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New California Hate Incidents Hotline Is An Alternative To Calling Police

Jonathan Chang's images of  Xiao Zhen Xie covered signs at anti-hate rallies.
The new hotline was created by legislation introduced by Asian American state lawmakers responding to a rise in racist attacks during the pandemic.
(Justin Sullivan
Getty Images)
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Hate incidents are historically underreported by victims, with language hurdles and apprehension about law enforcement sometimes standing in the way.

A new statewide hotline is officially launching this week to increase the reporting of hate incidents and more serious crimes by offering to take reports from victims in 200 languages through the help of interpreters.

Callers can make reports to 1-833-8-NO-HATE anonymously without speaking to police. Instead they will reach a "care coordinator" who will take down their account and offer help with next steps such as getting mental health or legal assistance.

Kevin Kish, director of the state’s Civil Rights Department, said he hopes the hotline will help lower the barrier to reporting and paint a more accurate picture of hate activity in the state.

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“A lot of people don't report to law enforcement for various reasons and law enforcement is only reporting out incidents that rise to the level of hate crimes,” said Kish, who is based in L.A.

Victims are urged to call in any time they experienced harm, from name-calling to receiving hate mail or being refused service. They can also submit their accounts online.

Kish said data collected from the reports will better show who's being targeted and where, and be used to improve services for victims.

Anonymity is guaranteed unless the report involves child or elder abuse or if the victim is at imminent risk of violence.

Even with incomplete data, the rise in hate activity has been pronounced. Reported hate crimes are at their highest level since 2001, jumping nearly 33% between 2020 and 2021, Kish said.

The hotline was created by 2021 legislation introduced by Asian American lawmakers responding to a rise in bias attacks in their communities during the pandemic.

The reporting system will provide a safe way to report for victims and witnesses, “particularly those who may face language or cultural barriers or are undocumented,” State Assemblymember Al Muratsuchi (D-Torrance), one of the bill’s sponsors, said in a statement when the measure was introduced.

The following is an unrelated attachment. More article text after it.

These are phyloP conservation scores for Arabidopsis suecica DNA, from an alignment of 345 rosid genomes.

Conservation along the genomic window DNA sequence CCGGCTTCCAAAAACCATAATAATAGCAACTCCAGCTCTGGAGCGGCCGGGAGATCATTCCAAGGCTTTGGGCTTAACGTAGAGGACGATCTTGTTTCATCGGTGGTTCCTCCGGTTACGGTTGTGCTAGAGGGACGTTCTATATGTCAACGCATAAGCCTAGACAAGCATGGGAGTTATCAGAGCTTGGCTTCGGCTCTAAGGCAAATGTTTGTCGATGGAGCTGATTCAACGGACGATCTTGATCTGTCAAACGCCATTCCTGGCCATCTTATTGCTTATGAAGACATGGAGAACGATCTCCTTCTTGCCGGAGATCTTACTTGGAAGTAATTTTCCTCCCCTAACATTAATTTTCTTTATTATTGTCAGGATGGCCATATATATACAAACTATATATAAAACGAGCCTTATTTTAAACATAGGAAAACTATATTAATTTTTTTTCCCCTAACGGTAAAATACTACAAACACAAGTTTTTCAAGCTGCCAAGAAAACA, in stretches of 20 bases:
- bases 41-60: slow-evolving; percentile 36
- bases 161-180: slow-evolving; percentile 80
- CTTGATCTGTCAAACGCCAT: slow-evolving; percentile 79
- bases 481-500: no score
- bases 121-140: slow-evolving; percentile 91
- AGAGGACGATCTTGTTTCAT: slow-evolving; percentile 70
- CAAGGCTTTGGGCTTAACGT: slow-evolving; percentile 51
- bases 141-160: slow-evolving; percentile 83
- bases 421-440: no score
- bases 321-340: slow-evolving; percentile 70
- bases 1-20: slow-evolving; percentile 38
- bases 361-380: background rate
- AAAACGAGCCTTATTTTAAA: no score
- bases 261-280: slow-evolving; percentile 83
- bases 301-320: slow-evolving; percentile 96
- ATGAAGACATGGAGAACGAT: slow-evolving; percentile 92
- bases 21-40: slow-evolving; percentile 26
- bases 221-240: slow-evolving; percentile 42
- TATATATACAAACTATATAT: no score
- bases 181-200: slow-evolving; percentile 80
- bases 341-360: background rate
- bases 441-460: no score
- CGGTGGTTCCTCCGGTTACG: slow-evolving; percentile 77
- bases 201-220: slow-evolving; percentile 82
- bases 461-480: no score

The legislature appropriated about $10 million over three years to create and run the program. Another $1 million in federal funds was secured through passage of the COVID-19 Hate Crimes Act.

The anti-Asian attacks also created a groundswell of support for the $166.5 million API Equity Fund passed by the legislature in 2021.

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During the pandemic, community organizations for Asian Americans and Pacific Islanders created portals for victims to log hate incidents. The California-based group Stop AAPI Hate recorded nearly 11,500 reports of hate incidents between March 2020 and March 2022.

Kish said the state hotline, which had a soft launch in November, is intended to build on the work of groups like Stop AAPI Hate and other government agencies. L.A. County has received hundreds of reports of hate incidents through its 211 hotline for social services.

Part of his department’s work is to consolidate the data the state collects with that of other groups to better understand “what's going on in California.”

Have a question about Southern California's Asian American communities?
Josie Huang reports on the intersection of being Asian and American and the impact of those growing communities in Southern California.

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